Visit the Elderly — It’s a Corporal Work of Mercy

The joy and blessings that come from time spent serving Christ is worth every minute.

‘Care for the Elderly’
‘Care for the Elderly’ (photo: kazoka / Shutterstock)

“Act on this word. If all you do is listen to it, you are deceiving yourselves. There is, on the other hand, the man who peers into freedom’s ideal law and abides by it. He is no forgetful listener, but one who carries out the law in practice. Blest will this man be in whatever he does.” (James 1:19-22, 25)

Visiting the elderly often seems like something we all talk about doing but never quite get around to finding the time for it. Many of us are aware that all the elderly want is even just a phone call. And yet this short weekly task falls by the wayside.

When I was younger, I found it difficult to visit with people in a nursing home. It wasn’t until my mother passed away, when I looked to her two surviving sisters for solace, that I could see the value of spending time with the aged.

It is not always easy to choose to visit elderly relatives. Their lack of memory or difficulty walking can make talking or moving with them less than desirable compared to a good time spent with much younger people. It can be hard work involving a lot of praying to keep a conversation with seniors positive and on track while also walking slowly and carefully with them just from the curb to a local restaurant. Nevertheless, the joy of time spent with such wisdom and in serving Christ in whom we perceive to be the least of us, more than makes up for the added effort.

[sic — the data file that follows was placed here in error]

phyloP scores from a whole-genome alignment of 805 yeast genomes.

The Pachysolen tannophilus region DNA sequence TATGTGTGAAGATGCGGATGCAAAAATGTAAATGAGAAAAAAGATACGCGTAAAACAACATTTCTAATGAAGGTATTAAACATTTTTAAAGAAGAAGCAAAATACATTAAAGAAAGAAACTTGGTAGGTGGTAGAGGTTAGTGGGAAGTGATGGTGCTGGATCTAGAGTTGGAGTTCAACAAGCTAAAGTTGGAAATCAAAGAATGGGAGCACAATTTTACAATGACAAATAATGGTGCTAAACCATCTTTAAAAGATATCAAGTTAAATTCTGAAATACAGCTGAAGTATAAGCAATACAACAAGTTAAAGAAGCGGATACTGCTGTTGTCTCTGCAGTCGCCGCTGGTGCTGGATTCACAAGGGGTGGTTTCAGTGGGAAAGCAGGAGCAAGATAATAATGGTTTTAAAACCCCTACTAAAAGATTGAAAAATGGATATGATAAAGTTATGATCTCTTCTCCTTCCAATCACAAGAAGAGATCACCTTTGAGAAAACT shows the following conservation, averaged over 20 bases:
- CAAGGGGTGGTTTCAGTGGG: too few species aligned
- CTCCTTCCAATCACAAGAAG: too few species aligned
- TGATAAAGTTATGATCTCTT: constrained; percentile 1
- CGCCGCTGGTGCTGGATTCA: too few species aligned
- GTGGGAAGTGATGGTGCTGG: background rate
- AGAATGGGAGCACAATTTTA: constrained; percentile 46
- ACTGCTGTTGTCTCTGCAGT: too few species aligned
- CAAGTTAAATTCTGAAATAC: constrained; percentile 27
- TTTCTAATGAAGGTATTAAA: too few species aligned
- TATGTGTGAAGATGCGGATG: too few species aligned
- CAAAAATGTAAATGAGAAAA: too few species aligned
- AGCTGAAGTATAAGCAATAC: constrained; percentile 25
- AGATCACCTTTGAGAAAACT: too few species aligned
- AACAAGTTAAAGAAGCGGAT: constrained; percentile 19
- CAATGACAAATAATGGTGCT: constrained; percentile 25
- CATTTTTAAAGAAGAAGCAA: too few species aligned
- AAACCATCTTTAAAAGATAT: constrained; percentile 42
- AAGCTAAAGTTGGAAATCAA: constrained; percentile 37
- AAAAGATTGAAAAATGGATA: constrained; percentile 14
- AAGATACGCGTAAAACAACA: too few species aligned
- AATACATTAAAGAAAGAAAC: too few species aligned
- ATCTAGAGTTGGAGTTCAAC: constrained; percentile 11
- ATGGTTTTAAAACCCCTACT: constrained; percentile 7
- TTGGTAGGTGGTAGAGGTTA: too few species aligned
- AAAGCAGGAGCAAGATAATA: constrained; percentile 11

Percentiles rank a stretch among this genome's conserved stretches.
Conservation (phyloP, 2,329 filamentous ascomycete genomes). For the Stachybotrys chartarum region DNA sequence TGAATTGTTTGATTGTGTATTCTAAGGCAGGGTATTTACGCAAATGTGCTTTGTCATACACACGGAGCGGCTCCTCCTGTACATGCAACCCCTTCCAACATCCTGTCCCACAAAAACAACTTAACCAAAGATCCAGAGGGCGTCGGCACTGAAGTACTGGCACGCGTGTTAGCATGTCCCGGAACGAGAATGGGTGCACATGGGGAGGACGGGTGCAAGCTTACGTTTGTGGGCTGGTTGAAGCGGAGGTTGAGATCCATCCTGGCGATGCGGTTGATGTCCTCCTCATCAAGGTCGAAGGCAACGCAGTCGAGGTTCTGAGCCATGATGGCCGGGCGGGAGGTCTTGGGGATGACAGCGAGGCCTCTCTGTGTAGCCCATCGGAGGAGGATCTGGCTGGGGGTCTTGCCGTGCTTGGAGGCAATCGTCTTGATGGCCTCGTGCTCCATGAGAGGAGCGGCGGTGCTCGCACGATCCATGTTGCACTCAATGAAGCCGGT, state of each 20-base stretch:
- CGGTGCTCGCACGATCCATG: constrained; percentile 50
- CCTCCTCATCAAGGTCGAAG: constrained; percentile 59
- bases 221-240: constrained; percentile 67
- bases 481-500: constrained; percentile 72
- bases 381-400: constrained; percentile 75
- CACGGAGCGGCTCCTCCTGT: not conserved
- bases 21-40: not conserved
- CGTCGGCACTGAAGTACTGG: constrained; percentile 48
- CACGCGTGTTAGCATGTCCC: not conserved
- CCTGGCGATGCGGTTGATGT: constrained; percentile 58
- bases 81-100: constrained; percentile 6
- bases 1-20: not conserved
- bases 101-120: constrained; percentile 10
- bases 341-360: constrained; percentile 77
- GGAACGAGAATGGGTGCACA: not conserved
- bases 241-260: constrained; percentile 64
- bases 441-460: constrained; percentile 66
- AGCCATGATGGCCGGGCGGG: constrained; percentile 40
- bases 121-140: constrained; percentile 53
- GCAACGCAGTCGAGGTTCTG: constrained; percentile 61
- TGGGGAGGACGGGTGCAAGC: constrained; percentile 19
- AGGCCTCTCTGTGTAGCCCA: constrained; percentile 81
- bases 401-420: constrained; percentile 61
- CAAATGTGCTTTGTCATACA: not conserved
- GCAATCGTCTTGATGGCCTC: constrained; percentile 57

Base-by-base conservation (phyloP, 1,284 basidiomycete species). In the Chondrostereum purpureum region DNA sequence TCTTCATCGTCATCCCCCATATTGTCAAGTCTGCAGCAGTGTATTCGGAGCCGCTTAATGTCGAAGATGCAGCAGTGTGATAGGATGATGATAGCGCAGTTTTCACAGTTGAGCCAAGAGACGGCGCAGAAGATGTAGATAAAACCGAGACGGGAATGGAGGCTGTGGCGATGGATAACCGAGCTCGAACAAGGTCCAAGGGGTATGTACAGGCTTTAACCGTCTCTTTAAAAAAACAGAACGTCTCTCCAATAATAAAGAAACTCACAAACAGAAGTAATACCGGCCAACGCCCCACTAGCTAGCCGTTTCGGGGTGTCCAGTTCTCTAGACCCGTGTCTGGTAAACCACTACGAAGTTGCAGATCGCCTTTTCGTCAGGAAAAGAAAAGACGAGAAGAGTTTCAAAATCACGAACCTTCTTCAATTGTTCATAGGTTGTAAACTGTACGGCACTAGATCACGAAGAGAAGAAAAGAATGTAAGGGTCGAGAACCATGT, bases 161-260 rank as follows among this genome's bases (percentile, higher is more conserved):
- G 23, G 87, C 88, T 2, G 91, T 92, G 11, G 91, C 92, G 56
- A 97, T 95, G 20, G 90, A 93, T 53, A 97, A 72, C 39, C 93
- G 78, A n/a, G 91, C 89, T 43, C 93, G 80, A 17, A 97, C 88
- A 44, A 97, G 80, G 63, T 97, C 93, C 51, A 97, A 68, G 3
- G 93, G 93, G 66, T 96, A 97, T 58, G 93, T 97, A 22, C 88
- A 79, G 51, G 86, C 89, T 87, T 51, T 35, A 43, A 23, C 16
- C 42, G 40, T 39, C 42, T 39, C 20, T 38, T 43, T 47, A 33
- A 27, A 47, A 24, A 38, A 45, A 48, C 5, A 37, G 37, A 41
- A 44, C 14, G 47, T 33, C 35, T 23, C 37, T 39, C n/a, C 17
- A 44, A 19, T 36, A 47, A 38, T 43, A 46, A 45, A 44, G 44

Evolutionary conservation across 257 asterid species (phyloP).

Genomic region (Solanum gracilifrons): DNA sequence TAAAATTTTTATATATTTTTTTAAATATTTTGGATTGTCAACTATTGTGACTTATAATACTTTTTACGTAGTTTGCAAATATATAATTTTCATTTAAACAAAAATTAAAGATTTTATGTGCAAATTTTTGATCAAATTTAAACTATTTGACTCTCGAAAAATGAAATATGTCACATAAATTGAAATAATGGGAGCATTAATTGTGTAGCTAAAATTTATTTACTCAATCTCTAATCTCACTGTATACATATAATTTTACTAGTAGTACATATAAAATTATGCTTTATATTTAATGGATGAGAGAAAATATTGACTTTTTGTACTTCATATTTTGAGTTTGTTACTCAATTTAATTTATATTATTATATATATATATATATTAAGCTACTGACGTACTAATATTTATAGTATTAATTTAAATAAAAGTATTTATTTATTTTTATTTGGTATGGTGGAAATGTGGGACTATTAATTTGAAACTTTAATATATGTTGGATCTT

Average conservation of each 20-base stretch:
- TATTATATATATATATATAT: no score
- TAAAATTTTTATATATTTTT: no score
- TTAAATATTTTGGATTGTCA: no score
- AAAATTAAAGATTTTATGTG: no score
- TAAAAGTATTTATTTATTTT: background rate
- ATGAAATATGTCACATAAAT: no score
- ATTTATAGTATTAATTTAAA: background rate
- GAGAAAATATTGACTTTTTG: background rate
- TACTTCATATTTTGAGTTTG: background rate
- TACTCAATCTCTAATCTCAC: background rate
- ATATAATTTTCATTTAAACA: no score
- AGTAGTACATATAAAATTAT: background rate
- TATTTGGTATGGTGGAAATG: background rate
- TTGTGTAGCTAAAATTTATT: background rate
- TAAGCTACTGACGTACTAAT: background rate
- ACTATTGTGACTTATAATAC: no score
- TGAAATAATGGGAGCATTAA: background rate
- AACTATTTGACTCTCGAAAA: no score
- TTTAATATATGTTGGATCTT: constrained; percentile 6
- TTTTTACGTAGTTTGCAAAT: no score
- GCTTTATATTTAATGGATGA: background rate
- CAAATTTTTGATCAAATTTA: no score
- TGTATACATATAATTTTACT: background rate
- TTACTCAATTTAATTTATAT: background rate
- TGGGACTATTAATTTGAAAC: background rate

I now find that I look forward to going to see Mom’s last remaining sister. Beyond learning from my aunt’s vast amount of knowledge shared with me, my visits are a chance to be genuinely loved by a relative. My 94-year-old aunt is thrilled to see me and give me a hug when I arrive. She loves me for who I am, mistakes and all. Together we are reminded of mutual relatives long past from this earth. For me, visiting my aunt is a chance to get as close as possible on this side of Heaven with my mother as the two have so many similar mannerisms.

All of this joy is shared between my aunt and me despite past misunderstandings when we were younger. None of that discord matters now that there are fewer of us left in the family. I can now laugh at my aunt’s forthright comments as she relates how she defended herself to her older son about managing her farm. Her line, “Don’t you cut me out!” to her son is a line I can use, too, as I advance in years.

All of these visits are most important because often they are the few that an elderly person gets. Many really do love a 94-year-old relative, but lack either the time or the courage to spend time with the person. And yet the power of being with just one visiting human being and having just one hour outside the house, spent in a restaurant, is immeasurable to helping an older person deal with the daily monotony of watching TV and reading books alone. Let’s be the one visitor who finds the time.

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